Posts Tagged ‘chefs’
October 19, 2016 | by Alex Cocotas
Sven owns thirty thousand cookbooks. Why does Sven own thirty thousand cookbooks? He could not tell you.
He will tell you that he likes to cook, that he can taste a recipe by reading it, that he likes going to flea markets, that he started buying cookbooks when he was twenty-two, but nothing he tells you will really explain how he came to own thirty thousand of them. He is a collector, and that’s all you can say. If you are also a collector, this impulse needs no further explanation. If you are not a collector, you sit with Sven for three hours trying to tease out the secret of this impulse in vain. I am not a collector. Read More »
October 15, 2014 | by Sadie Stein
Be not astonished at new ideas; for it is well known to you that a thing does not therefore cease to be true because it is not accepted by many.
A little after nine, on the western outskirts of Berlin, we tried to find a bite. The first restaurant was filled with merry revelers and contained a video of a brightly burning log, but we were informed that a party was in progress, which went some way toward explaining the five dirndls, two pairs of lederhosen, and single loden jacket on the premises. That left us with a single option: the train-station restaurant.
The train-station restaurant appeared to be closed but was in fact merely deserted. A visibly drunk waiter gave us our choice of any table in the two massive dining rooms. Both were funereal, brightly lit by a series of 1980s chandeliers and enlivened by sepulchral muzak. The menu was strange and dubiously cross-cultural; we ordered dumplings. The drunk waiter conferred with a man in chef’s whites in the corner while they stared at us.
Some minutes later, the chef himself approached our table. They were out of everything but turkey dumplings, he said. Would we like turkey dumplings? The answer was obviously no, but we smiled and said, Of course, and sure enough, the turkey dumplings appeared. Aware of potential scrutiny, we feigned great enthusiasm. The drunk waiter, who had started hiccuping cartoonishly, wove by a couple of times. To our immense relief, a small group of Japanese tourists wandered in and sat on the other side of the dining room.
It was at about this time that the chef reappeared at our table. He was carrying a plastic bag and smiling mysteriously. From the bag, he removed a book. He put it down on the table with an air of revelation. We looked at it. It was a German copy of Spinoza’s Ethics. Read More »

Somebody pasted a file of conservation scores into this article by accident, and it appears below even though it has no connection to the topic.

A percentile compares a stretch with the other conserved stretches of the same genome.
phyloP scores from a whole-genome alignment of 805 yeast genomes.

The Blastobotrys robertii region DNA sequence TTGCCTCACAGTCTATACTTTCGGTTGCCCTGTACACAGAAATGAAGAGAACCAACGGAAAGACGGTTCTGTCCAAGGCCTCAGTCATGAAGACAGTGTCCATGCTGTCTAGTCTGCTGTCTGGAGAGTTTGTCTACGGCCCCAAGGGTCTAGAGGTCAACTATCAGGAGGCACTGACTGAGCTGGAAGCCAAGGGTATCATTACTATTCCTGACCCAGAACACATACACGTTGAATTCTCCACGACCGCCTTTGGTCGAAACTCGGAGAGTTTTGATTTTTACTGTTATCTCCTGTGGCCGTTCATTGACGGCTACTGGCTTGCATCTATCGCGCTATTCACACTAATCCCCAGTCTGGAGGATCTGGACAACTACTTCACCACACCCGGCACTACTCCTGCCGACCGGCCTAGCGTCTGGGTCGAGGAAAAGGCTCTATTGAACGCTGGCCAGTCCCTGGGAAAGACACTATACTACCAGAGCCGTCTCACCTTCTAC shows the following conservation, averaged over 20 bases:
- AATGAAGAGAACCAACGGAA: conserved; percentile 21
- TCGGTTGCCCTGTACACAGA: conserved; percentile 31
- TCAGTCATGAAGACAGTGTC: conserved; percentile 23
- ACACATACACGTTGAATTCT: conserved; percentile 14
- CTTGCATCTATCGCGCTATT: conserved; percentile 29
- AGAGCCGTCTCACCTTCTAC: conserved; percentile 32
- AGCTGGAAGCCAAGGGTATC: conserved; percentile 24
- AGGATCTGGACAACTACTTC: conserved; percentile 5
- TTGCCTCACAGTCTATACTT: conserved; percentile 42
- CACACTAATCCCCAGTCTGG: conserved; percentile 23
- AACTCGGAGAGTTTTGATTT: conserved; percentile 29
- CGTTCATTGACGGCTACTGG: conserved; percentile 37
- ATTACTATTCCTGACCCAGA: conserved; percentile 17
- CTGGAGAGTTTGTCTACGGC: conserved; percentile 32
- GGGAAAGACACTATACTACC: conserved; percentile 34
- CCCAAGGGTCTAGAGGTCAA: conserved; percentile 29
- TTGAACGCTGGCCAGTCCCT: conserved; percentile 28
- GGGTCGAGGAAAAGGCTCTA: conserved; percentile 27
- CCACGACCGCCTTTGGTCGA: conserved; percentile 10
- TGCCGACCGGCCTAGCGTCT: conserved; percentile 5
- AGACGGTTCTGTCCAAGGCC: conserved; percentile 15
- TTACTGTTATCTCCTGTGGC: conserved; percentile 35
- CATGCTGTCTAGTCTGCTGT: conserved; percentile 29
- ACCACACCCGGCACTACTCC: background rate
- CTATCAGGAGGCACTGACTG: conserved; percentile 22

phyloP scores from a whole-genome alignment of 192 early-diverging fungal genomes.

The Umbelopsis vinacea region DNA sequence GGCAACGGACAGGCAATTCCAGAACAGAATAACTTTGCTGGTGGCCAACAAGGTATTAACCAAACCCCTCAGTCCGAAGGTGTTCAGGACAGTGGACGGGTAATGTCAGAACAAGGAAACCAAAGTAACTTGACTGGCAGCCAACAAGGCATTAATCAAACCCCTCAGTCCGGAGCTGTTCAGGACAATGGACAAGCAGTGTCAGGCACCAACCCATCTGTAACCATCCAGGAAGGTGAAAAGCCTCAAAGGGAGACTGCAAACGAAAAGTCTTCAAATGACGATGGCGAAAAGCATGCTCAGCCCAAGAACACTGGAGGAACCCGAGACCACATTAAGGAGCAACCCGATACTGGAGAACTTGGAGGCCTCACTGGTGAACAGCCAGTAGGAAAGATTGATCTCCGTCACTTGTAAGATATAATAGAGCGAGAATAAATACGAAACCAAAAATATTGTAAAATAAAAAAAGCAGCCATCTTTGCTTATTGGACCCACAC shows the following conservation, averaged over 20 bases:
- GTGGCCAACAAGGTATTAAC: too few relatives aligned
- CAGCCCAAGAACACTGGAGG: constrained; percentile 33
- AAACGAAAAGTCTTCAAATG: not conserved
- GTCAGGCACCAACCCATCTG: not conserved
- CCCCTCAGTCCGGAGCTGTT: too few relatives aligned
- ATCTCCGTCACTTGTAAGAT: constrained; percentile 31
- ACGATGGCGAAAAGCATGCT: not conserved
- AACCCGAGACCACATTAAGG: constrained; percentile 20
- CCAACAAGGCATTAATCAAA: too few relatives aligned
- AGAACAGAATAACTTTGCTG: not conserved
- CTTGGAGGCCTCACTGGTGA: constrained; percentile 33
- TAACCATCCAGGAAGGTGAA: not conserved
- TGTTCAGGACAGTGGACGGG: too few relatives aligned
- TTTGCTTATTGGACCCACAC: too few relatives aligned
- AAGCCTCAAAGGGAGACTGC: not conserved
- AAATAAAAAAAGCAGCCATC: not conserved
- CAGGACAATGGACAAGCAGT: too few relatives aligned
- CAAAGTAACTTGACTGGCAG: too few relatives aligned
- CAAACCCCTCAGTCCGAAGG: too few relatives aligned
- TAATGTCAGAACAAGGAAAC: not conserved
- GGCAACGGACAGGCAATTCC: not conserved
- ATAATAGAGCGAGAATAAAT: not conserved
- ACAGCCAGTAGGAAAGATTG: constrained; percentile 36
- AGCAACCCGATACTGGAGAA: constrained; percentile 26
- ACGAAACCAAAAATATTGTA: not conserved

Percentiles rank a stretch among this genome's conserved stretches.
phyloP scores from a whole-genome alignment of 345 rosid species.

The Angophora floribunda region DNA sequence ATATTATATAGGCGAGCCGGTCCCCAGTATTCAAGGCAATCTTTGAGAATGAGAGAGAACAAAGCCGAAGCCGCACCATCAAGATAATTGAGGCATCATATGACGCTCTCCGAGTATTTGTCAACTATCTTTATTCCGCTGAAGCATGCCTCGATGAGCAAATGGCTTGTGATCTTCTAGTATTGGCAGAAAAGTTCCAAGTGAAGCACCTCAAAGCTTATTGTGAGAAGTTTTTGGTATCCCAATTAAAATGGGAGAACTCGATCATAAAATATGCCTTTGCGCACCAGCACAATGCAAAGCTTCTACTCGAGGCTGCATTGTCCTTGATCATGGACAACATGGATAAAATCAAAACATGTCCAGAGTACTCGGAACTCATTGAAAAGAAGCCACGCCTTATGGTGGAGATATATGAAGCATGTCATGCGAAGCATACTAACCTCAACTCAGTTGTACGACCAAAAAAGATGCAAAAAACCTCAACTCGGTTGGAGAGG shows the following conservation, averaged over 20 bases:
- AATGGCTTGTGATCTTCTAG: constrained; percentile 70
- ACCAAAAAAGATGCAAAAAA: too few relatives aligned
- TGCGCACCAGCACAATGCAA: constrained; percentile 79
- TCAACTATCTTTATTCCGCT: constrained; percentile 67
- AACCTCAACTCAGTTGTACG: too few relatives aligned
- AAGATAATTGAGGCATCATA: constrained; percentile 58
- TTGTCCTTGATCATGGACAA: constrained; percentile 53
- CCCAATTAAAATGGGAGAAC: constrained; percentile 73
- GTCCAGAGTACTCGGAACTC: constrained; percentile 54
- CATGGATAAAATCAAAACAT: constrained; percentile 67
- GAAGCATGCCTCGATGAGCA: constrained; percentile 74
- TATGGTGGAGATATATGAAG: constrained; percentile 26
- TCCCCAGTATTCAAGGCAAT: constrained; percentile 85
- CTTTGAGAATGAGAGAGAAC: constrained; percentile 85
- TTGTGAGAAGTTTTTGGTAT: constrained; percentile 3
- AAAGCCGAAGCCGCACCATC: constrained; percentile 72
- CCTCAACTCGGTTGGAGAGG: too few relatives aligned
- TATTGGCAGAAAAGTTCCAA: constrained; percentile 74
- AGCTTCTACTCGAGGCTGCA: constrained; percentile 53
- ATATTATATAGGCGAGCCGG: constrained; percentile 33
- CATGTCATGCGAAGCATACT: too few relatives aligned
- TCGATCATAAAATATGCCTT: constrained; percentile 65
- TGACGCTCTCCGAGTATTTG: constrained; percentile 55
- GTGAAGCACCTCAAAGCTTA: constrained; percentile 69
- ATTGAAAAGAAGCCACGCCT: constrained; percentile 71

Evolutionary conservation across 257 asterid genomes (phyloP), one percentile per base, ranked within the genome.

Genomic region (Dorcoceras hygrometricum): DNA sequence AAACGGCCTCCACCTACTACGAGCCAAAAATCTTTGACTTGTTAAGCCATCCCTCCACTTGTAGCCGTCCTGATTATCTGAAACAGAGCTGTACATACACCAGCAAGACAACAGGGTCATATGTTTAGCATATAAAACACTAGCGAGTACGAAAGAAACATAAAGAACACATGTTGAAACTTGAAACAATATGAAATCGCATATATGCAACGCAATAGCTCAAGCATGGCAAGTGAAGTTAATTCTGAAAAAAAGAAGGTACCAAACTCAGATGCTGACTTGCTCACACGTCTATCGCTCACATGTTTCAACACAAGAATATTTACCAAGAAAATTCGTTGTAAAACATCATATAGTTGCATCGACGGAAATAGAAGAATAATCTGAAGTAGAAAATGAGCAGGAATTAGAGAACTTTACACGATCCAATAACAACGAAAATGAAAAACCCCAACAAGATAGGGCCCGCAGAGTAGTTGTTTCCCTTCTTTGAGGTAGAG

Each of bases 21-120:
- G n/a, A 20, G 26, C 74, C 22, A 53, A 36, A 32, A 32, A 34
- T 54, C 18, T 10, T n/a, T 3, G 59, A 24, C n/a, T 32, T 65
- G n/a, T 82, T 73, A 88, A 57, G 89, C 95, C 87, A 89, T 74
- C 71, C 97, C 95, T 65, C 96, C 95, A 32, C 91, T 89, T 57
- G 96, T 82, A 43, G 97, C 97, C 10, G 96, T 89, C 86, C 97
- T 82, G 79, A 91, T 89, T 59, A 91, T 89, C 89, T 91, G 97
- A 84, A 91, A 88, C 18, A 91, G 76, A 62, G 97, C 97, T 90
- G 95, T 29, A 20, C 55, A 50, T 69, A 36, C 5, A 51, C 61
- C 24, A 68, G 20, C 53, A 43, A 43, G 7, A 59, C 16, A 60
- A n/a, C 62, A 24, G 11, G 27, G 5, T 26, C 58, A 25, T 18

April 7, 2014 | by Sadie Stein
Over the weekend, Kitchen Arts and Letters, the wonderful culinary bookshop on New York’s Upper East Side, held a sale. I scampered over and, among other treasures, came away with something called The Eccentric Cookbook, by one Richard, Earl of Bradford. The 1985 cover showcases the author sporting one of those aprons made to look like a lady’s body—or, in this case, her brassiere and garter belt.
As promised, the cookbook is idiosyncratic. It is a strange combination of anecdotes and recipes, and the eccentrics profiled within run the gamut from historic figures, to folkloric oddities, to vaguely wacky people in the author’s social circle. The recipes that follow these either do, or don’t, have anything to do with said eccentrics. Read More »
February 25, 2014 | by Lilly Lampe
Ferran Adrià: Notes on Creativity, on view at the Drawing Center in New York through this week, seeks to claim the status of artist for one of the most innovative chefs working today. Adrià gained fame at the now-shuttered Spanish restaurant elBulli, where he sustained a three-star Michelin rating for fourteen years and garnered comparisons to another famous Catalan, Salvador Dali. To call a chef an artist can smack of hyperbole, but the new vanguard in contemporary cuisine, led in no small part by Adrià, is defying previous definitions of gastronomy. But despite the surge in technique—and for that matter, cost—food’s ephemeral, basic-need status inclines art purists to consider it a flash in the pan. Notes on Creativity resolves these tensions with sketches and notes that indicate the complex, restless work of Adrià’s kitchen, to say nothing of his mind.
The objects on display—ledgers, notebooks, scrap paper—illuminate the extent to which cooking is a creative process, as impassioned and compulsory as any. While he ran elBulli, Adrià kept detailed records, filling stray pieces of paper with plating ideas, loose concepts, and flavor profiles. In these ephemera we see the evolution of Adrià’s style over decades, and his determination to articulate his designs. The sketches are a window into the expanse of Adrià’s imagination, in particular the plasticity of his process. As it turns out, he is just as likely to start with a visual impression of a dish, figuring out the flavor components later, as he is to begin with an ingredient—an approach that seems like the culinary equivalent of Ginger Rogers doing Fred Astaire’s moves backward and in heels. Read More »